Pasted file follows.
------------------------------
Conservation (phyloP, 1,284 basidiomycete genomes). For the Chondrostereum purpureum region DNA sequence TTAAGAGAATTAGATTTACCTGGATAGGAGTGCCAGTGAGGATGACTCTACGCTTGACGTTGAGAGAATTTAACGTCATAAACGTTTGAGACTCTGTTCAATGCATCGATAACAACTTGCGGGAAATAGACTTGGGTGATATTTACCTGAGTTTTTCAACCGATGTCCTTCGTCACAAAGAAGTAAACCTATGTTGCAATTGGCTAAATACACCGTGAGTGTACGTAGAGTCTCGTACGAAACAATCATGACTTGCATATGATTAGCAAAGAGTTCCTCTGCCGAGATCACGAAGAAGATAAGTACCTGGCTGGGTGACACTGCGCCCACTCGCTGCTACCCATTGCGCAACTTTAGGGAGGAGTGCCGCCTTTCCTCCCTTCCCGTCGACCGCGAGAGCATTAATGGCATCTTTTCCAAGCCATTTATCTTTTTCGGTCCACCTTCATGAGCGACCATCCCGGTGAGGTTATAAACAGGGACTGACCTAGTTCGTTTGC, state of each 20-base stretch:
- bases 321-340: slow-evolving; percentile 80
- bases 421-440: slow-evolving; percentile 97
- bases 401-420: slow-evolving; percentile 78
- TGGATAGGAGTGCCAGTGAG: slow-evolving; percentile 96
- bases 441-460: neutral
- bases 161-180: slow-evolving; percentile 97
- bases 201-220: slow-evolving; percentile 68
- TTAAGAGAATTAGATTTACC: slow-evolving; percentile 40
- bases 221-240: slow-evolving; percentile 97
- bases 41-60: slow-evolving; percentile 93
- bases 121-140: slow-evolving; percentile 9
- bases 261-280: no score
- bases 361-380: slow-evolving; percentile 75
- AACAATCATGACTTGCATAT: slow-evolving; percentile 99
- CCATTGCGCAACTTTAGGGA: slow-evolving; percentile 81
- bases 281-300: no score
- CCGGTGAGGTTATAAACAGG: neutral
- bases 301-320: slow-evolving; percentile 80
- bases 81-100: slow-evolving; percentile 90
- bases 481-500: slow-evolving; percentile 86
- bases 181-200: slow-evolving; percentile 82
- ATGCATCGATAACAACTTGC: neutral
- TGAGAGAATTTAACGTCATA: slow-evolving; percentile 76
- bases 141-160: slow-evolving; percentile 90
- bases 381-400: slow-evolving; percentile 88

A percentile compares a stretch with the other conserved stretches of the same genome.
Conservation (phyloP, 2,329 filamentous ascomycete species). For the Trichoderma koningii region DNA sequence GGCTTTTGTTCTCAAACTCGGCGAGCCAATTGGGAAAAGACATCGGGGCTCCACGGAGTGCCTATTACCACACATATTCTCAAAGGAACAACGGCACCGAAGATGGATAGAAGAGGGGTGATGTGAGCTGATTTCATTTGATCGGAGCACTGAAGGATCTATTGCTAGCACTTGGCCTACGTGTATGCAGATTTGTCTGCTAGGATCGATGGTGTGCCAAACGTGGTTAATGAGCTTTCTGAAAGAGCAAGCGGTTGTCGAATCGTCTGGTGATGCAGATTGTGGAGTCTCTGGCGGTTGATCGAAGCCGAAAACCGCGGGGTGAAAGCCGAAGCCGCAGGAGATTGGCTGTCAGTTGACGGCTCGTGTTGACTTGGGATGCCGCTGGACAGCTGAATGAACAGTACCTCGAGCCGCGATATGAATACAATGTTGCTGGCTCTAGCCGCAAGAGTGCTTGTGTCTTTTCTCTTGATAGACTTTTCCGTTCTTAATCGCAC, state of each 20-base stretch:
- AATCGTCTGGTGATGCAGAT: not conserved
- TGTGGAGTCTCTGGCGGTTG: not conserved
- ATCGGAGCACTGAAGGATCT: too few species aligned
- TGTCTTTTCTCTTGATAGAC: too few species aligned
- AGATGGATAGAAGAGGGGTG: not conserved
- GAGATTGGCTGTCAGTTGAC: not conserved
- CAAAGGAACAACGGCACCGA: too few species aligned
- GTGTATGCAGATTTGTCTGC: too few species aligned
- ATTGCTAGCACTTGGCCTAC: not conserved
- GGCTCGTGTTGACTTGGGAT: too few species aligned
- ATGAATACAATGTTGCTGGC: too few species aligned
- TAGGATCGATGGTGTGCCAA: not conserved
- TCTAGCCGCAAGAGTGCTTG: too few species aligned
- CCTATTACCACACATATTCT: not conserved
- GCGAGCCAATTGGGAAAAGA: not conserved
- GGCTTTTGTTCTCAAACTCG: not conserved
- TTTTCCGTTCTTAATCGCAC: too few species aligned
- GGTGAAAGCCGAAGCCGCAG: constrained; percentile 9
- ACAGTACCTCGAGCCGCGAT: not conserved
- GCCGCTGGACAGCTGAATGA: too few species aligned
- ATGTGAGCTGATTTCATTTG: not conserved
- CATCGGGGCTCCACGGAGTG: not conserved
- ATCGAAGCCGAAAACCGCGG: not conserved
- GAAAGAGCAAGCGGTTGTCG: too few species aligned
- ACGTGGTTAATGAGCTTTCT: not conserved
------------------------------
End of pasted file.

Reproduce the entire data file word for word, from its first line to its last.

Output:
Conservation (phyloP, 1,284 basidiomycete genomes). For the Chondrostereum purpureum region DNA sequence TTAAGAGAATTAGATTTACCTGGATAGGAGTGCCAGTGAGGATGACTCTACGCTTGACGTTGAGAGAATTTAACGTCATAAACGTTTGAGACTCTGTTCAATGCATCGATAACAACTTGCGGGAAATAGACTTGGGTGATATTTACCTGAGTTTTTCAACCGATGTCCTTCGTCACAAAGAAGTAAACCTATGTTGCAATTGGCTAAATACACCGTGAGTGTACGTAGAGTCTCGTACGAAACAATCATGACTTGCATATGATTAGCAAAGAGTTCCTCTGCCGAGATCACGAAGAAGATAAGTACCTGGCTGGGTGACACTGCGCCCACTCGCTGCTACCCATTGCGCAACTTTAGGGAGGAGTGCCGCCTTTCCTCCCTTCCCGTCGACCGCGAGAGCATTAATGGCATCTTTTCCAAGCCATTTATCTTTTTCGGTCCACCTTCATGAGCGACCATCCCGGTGAGGTTATAAACAGGGACTGACCTAGTTCGTTTGC, state of each 20-base stretch:
- bases 321-340: slow-evolving; percentile 80
- bases 421-440: slow-evolving; percentile 97
- bases 401-420: slow-evolving; percentile 78
- TGGATAGGAGTGCCAGTGAG: slow-evolving; percentile 96
- bases 441-460: neutral
- bases 161-180: slow-evolving; percentile 97
- bases 201-220: slow-evolving; percentile 68
- TTAAGAGAATTAGATTTACC: slow-evolving; percentile 40
- bases 221-240: slow-evolving; percentile 97
- bases 41-60: slow-evolving; percentile 93
- bases 121-140: slow-evolving; percentile 9
- bases 261-280: no score
- bases 361-380: slow-evolving; percentile 75
- AACAATCATGACTTGCATAT: slow-evolving; percentile 99
- CCATTGCGCAACTTTAGGGA: slow-evolving; percentile 81
- bases 281-300: no score
- CCGGTGAGGTTATAAACAGG: neutral
- bases 301-320: slow-evolving; percentile 80
- bases 81-100: slow-evolving; percentile 90
- bases 481-500: slow-evolving; percentile 86
- bases 181-200: slow-evolving; percentile 82
- ATGCATCGATAACAACTTGC: neutral
- TGAGAGAATTTAACGTCATA: slow-evolving; percentile 76
- bases 141-160: slow-evolving; percentile 90
- bases 381-400: slow-evolving; percentile 88

A percentile compares a stretch with the other conserved stretches of the same genome.
Conservation (phyloP, 2,329 filamentous ascomycete species). For the Trichoderma koningii region DNA sequence GGCTTTTGTTCTCAAACTCGGCGAGCCAATTGGGAAAAGACATCGGGGCTCCACGGAGTGCCTATTACCACACATATTCTCAAAGGAACAACGGCACCGAAGATGGATAGAAGAGGGGTGATGTGAGCTGATTTCATTTGATCGGAGCACTGAAGGATCTATTGCTAGCACTTGGCCTACGTGTATGCAGATTTGTCTGCTAGGATCGATGGTGTGCCAAACGTGGTTAATGAGCTTTCTGAAAGAGCAAGCGGTTGTCGAATCGTCTGGTGATGCAGATTGTGGAGTCTCTGGCGGTTGATCGAAGCCGAAAACCGCGGGGTGAAAGCCGAAGCCGCAGGAGATTGGCTGTCAGTTGACGGCTCGTGTTGACTTGGGATGCCGCTGGACAGCTGAATGAACAGTACCTCGAGCCGCGATATGAATACAATGTTGCTGGCTCTAGCCGCAAGAGTGCTTGTGTCTTTTCTCTTGATAGACTTTTCCGTTCTTAATCGCAC, state of each 20-base stretch:
- AATCGTCTGGTGATGCAGAT: not conserved
- TGTGGAGTCTCTGGCGGTTG: not conserved
- ATCGGAGCACTGAAGGATCT: too few species aligned
- TGTCTTTTCTCTTGATAGAC: too few species aligned
- AGATGGATAGAAGAGGGGTG: not conserved
- GAGATTGGCTGTCAGTTGAC: not conserved
- CAAAGGAACAACGGCACCGA: too few species aligned
- GTGTATGCAGATTTGTCTGC: too few species aligned
- ATTGCTAGCACTTGGCCTAC: not conserved
- GGCTCGTGTTGACTTGGGAT: too few species aligned
- ATGAATACAATGTTGCTGGC: too few species aligned
- TAGGATCGATGGTGTGCCAA: not conserved
- TCTAGCCGCAAGAGTGCTTG: too few species aligned
- CCTATTACCACACATATTCT: not conserved
- GCGAGCCAATTGGGAAAAGA: not conserved
- GGCTTTTGTTCTCAAACTCG: not conserved
- TTTTCCGTTCTTAATCGCAC: too few species aligned
- GGTGAAAGCCGAAGCCGCAG: constrained; percentile 9
- ACAGTACCTCGAGCCGCGAT: not conserved
- GCCGCTGGACAGCTGAATGA: too few species aligned
- ATGTGAGCTGATTTCATTTG: not conserved
- CATCGGGGCTCCACGGAGTG: not conserved
- ATCGAAGCCGAAAACCGCGG: not conserved
- GAAAGAGCAAGCGGTTGTCG: too few species aligned
- ACGTGGTTAATGAGCTTTCT: not conserved